What Are The Main Criteria For Rating

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What Are The Main Criteria For Rating Presidents? Essay, Research Paper More than any other political figure, the President of the United States of America attracts the scrutiny and passion of the American people. As their elected Head of State, he represents the presence of the masses, and is seen as the figurehead of the nation in times of national crisis and grief. The last few decades have seen a public disillusionment with the democratic process in American politics, and, as a consequence, the electorate look to a strong president to support their interests against those in power whom they do not trust. During his term in office, the president is continuously examined within the minds of the masses, most acutely through the various limbs of the media. All presidents

begin their terms, having just been voted in by the majority of the populace, with broad public support. Evidence shows however that this support, or `popularity rating’ wanes over time, peaking only after military or other dramatic action. Political scientists have long considered this aspect of the presidency a valid one for further study, and have designed several mechanisms for the classification of presidents. These theories help to explain exactly what makes a president `good’ or `bad’, and it is these that I will try to define and explore in order to answer the question given. Perhaps the greatest contributor to presidential studies, at least on the specifics of success analysis, James Barber, puts forward a binary matrix involving two baselines. The first,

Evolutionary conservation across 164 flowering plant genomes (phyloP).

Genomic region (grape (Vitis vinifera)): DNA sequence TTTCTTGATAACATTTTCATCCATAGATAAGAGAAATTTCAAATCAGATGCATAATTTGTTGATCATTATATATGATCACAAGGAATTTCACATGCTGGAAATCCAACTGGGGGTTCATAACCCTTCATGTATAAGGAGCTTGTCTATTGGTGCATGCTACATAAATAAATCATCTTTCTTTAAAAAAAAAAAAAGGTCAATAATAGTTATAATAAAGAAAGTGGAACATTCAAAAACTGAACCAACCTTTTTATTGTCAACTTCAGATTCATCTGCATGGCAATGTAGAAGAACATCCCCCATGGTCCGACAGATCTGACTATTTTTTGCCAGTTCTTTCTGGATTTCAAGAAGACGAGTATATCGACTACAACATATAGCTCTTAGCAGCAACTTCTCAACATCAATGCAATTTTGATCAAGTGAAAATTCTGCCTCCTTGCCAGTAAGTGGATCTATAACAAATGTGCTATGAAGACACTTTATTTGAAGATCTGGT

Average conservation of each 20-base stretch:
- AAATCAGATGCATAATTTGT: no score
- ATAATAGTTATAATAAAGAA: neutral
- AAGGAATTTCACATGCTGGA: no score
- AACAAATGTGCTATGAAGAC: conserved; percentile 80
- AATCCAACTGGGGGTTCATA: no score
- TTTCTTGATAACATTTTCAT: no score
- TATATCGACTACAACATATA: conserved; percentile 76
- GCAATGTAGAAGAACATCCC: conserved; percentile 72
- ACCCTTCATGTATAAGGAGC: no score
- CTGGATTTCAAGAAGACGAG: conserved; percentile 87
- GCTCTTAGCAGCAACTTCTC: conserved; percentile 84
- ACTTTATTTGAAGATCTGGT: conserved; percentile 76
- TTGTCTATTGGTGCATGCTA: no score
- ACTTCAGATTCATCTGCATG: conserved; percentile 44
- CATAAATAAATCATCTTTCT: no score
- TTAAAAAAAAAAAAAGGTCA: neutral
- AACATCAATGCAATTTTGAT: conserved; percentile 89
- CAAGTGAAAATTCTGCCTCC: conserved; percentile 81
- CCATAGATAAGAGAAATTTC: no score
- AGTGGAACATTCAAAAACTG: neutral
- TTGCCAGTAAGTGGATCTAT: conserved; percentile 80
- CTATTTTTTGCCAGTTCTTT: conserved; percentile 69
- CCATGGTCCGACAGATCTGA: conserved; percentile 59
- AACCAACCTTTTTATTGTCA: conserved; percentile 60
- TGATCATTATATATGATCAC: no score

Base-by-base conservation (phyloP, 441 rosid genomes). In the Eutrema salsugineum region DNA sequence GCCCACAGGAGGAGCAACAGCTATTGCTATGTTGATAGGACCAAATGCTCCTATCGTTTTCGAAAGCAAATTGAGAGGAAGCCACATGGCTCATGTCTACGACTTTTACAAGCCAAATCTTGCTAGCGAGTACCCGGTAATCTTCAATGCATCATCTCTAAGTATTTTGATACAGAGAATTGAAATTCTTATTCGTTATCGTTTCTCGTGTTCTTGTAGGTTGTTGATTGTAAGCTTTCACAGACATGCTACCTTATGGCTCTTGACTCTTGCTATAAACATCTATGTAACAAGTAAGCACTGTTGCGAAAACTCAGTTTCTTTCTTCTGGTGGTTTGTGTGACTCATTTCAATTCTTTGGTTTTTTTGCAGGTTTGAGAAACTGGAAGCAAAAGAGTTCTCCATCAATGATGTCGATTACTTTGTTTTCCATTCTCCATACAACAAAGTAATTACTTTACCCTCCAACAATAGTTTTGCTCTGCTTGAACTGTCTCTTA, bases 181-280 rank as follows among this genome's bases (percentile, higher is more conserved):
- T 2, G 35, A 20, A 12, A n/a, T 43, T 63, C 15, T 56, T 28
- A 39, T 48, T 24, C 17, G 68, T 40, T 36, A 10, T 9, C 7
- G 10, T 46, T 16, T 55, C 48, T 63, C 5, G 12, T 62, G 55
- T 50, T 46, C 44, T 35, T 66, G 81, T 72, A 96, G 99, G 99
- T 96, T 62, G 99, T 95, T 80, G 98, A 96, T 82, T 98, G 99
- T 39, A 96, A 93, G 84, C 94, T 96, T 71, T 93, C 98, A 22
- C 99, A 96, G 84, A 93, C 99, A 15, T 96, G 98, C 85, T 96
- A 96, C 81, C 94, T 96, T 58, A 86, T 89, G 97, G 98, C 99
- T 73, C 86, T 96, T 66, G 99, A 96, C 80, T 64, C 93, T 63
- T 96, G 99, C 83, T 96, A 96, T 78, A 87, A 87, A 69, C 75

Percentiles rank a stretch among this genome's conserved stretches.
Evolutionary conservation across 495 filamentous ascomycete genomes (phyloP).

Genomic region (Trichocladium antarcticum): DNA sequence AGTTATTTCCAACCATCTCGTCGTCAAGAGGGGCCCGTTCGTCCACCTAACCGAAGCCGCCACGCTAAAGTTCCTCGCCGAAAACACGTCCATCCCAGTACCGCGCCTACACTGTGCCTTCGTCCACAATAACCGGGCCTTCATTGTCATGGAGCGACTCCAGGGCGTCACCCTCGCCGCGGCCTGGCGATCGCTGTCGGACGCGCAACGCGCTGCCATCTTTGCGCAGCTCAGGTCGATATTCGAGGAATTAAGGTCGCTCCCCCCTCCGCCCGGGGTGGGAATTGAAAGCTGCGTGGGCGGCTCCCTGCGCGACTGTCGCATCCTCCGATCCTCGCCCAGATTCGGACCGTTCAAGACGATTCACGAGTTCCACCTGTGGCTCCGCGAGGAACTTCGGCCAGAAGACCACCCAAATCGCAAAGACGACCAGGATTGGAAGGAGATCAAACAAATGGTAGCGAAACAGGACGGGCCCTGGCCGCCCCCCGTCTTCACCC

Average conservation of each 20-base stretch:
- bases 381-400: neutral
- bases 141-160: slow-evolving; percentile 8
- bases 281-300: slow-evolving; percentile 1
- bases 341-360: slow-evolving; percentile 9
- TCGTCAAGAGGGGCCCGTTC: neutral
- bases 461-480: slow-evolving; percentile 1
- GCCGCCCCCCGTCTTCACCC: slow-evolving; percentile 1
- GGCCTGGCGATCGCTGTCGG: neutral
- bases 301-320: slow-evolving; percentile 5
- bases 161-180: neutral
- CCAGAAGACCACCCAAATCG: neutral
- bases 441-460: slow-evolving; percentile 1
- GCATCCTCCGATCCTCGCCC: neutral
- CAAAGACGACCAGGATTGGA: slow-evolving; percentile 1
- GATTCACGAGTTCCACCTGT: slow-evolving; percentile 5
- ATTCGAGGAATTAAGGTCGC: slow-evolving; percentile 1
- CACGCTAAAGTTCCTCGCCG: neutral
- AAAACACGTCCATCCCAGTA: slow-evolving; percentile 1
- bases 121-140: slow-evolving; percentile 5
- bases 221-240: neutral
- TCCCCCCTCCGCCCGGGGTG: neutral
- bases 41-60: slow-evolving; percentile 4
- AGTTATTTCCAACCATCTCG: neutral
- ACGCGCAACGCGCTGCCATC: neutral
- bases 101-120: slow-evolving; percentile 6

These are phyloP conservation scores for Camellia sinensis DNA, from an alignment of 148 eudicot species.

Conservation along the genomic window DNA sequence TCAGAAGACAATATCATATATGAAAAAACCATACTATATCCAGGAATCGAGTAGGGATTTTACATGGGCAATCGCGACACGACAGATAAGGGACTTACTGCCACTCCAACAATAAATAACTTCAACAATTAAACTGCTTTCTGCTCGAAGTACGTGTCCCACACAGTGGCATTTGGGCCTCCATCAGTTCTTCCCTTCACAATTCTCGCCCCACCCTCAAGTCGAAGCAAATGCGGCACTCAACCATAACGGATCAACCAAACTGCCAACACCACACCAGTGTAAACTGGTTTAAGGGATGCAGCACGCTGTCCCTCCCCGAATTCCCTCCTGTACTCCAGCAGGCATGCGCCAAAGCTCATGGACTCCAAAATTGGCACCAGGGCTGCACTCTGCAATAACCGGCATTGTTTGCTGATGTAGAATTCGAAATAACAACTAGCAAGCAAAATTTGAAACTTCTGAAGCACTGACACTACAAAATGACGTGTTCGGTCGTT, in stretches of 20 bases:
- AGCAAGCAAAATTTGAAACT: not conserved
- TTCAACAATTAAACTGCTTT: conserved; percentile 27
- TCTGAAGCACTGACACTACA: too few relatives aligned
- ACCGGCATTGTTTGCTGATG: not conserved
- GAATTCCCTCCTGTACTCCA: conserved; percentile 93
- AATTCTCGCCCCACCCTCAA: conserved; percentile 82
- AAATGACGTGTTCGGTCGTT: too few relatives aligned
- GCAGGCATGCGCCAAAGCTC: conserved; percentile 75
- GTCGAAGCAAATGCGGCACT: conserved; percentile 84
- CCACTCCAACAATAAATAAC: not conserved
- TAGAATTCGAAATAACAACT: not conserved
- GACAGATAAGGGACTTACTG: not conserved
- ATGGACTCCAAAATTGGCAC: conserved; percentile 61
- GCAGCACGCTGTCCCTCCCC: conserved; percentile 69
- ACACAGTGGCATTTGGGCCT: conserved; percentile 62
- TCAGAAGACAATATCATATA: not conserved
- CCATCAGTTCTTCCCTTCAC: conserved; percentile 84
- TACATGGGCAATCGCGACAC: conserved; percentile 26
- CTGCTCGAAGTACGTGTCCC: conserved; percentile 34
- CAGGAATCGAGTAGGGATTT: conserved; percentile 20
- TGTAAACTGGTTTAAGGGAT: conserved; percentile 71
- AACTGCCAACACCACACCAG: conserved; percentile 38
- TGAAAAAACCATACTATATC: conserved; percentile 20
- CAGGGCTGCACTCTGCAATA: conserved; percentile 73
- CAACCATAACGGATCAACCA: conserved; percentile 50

activity-passivity, places the presidents according to the amount of energy invested in day-to-day activities. For example the notoriously hard-working Lyndon Johnson, who slept as little as possible in order to have more time to work, features far higher on this scale than the lethargic Calvin Coolidge, who often needed an afternoon nap despite an eleven hour nightly sleep. The second baseline is positive-negative effect. This defines the actual attitudes of the men towards their office, whether they actively enjoyed their political life, and whether they believed their position was a privileged one, not a grim yet essential task. These two characteristics are an attempt to commodify a president’s success, or lack of, and hence understand their subsequent `rating’ among both

the public and political scientists. Barber describes the four extremes of this model as follows: Active-positive: There is a congruence, a consistency, between much activity and the enjoyment of it, indicating relatively high self-esteem and relative success in relating to the environment. Active-negative: The contradiction here is between relatively intense effort and relatively low emotional reward for that effort. He seems ambitious, striving upward… [yet] his stance toward the environment is aggressive and he has a persistent problem in managing his aggressive feelings. Passive-positive: The contradiction is between low self-esteem and a superficial optimism. A hopeful attitude helps dispel doubt and elicits encouragement from others. Passive negative: [These] …types are

in politics because they think they ought to be. They may be well adapted to certain non-political roles, but they lack the experience and flexibility to perform as political leaders. This framework has its obvious limitations; all forty-four presidents cannot feasibly be pigeonholed into just four categories. Barber’s system does not categorise presidents into successes and failures, but merely alludes to this through the analysis of presidential style and technique. From this simplification of achievement we can go on to dissect their terms in office even more. Lyndon Johnson is a prime example of Barber’s active-negative category. He was so dedicated to his position that he developed a system of making two days out of every one, the first beginning with a bedroom